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Is "Cinematic Reality" the next evolutionary step in imaging technology?

2 minute read

Magic Leap / RedShark NewsMagic Leap

Google is leading the way in an assumed $500 million dollar funding round for Magic Leap, a shadowy company at the technological crossroads of cinema, augmented, and virtual reality. Is "Cinematic Reality" the imaging advancement that usurps holography as the far-flung pinnacle in visual experience? And will it arrive sooner than we think?

Ever since R2D2 first projected the three dimensional video of Princess Leia's plea for help in the first (or is it fourth?) Star Wars film, holograms have been the elusive holy grail of imaging technology. Yet the enormous practical considerations of holography have stunted the field's growth.

Science has still not reconciled that light projected into space needs some object with volume, whether it be a screen or a gaseous substance, to catch and bounce the light, so that we may see what can be described as an image. While RedShark News has covered advancements in holography, these infant-steps have been underwhelming compared with the magic and wonder produced by the film and video game industries, which typically utilize more conventional screens as their canvases.

A New Target?

Let's forget holography for a moment. What if there was some other way to create the illusion of three dimensional objects and video in space? And what if that imaging method could be either shared or completely private, depending on either programmatic application or individual choice?

We may not have to wonder such questions much longer. Magic Leap, a company helmed by CEO Rony Abovitz (who previously flipped his surgical robotics company for a cool $1.65 billion), is quietly at work on what it dubs a "Cinematic Reality" device. This mysterious wearable prototype purportedly distinguishes itself from previous attempts at virtual and augmented reality by using Lytro-like light field technology, allowing the user to view and even interact with 3D objects as if they were really in space. The short term goal, it seems, is to reduce the size of the prototype into a device the size of an ordinary pair of eyeglasses.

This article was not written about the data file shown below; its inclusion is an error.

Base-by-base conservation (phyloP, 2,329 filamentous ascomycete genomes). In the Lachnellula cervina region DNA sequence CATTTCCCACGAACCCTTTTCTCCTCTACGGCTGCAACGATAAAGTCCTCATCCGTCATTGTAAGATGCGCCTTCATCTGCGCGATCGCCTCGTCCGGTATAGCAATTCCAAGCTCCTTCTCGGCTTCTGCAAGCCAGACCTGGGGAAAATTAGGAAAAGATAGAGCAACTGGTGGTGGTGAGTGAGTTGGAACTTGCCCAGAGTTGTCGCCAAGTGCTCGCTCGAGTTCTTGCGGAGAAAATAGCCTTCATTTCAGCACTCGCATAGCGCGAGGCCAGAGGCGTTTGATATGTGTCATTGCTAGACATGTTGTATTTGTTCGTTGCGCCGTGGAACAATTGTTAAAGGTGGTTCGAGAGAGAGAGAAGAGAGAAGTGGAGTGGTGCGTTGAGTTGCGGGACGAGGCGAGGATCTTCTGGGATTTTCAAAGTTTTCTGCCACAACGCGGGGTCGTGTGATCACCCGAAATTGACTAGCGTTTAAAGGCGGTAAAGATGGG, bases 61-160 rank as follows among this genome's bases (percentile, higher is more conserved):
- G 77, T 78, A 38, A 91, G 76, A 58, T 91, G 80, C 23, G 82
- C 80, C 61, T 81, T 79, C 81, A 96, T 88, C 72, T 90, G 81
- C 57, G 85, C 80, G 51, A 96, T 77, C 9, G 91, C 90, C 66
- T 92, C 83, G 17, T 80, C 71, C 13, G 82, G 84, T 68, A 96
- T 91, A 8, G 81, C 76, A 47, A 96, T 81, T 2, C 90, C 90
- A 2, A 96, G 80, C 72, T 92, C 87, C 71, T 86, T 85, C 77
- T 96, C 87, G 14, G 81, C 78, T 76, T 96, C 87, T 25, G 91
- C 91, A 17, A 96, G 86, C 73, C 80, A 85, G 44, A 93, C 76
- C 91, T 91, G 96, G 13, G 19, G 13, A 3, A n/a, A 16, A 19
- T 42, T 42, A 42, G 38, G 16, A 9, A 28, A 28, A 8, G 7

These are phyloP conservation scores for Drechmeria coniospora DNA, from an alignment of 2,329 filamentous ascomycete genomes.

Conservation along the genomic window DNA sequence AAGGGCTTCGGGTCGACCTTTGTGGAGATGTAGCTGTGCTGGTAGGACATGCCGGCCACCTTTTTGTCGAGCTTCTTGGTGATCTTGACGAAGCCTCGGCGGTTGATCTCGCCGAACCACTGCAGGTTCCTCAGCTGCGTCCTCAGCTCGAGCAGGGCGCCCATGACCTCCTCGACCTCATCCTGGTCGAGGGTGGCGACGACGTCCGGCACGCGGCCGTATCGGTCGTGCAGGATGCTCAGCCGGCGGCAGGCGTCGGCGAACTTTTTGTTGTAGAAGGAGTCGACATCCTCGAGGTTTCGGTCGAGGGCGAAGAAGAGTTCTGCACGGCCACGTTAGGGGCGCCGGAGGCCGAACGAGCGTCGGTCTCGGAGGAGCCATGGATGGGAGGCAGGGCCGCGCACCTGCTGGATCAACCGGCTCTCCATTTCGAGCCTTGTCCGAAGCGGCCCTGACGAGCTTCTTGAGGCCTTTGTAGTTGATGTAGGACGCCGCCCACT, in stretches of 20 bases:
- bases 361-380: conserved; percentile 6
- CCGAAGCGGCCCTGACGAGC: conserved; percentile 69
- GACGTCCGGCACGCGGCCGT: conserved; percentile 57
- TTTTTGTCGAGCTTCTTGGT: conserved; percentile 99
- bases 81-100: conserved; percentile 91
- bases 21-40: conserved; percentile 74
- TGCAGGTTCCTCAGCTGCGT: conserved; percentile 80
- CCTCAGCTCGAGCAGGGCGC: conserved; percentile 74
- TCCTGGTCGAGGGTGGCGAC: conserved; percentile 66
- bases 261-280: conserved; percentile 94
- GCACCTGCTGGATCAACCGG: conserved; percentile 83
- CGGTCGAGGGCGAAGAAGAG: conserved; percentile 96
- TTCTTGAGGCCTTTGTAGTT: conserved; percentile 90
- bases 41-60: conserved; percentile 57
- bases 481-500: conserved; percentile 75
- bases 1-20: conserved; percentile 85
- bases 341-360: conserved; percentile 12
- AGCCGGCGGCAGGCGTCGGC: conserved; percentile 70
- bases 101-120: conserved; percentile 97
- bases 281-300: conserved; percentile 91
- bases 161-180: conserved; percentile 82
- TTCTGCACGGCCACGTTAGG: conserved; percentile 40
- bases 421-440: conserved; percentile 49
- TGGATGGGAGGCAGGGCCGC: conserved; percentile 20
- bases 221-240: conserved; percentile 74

Seeing green

It's no wonder that Google would be interested in such technology. When Facebook bought the former Kickstarter-darling Oculus Rift for $2 billion, it launched something of an arms race in the field of virtual reality tech. For as impressive as the Oculus Rift is in its conception and presentation of virtual reality, the Magic Leap device could be several steps ahead in both effect and prospective scope. Instead of buying the company outright (which could happen in the future), Google has led the fundraising charge, pumping an undisclosed amount into a funding round which will likely top $500 million. Venture capital firm Andreessen Horowitz is also reportedly a principal investor of the project.

Glasses or Contacts?

Of course, the marriage of this technology with Google's own augmented reality effort, Google Glass, seems like perfect fit in the short term. But what really makes this interesting is Google's salvo of patents for a contact lens-based wearable computing and display device, which includes not only silicon processors within the contact lens, but the inclusion of a micro-camera as well. When you pair these smart contact lens patents with the development of the Magic Leap "Cinematic Reality" technology, it doesn't take a lot of imagination to envision the pairings' profound implications and possibilities.

We understand that this may seem to some readers as either vapor or irrelevant to the film industry as it stands now. And those naysayers may have a point. Either the Magic Leap or the Google smart contact devices could very well be decades away from being ready for public consumption. But the future of imaging technology could arrive sooner than any of us think, and when we're all walking around with this technology millimeters away from our pupils, what could it mean for our industry? Will people still be interested in traditional cinematic experiences? Or will we have to be just as flexible and innovative in imagining the future of cinema?

At this point, the coming future of wearables, and perhaps cinema, is rapidly approaching, and may arrive just as we think to squint at the horizon. In five years' time, we could look back at our previous fascination with holograms and think, "how quaint..."

Check out reprinted patent images for Google's smart contact lens system on Page Two!

Images of Google's smart contact patents (courtesy of Patently Mobile and Patent Bolt)

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Tags: VR & AR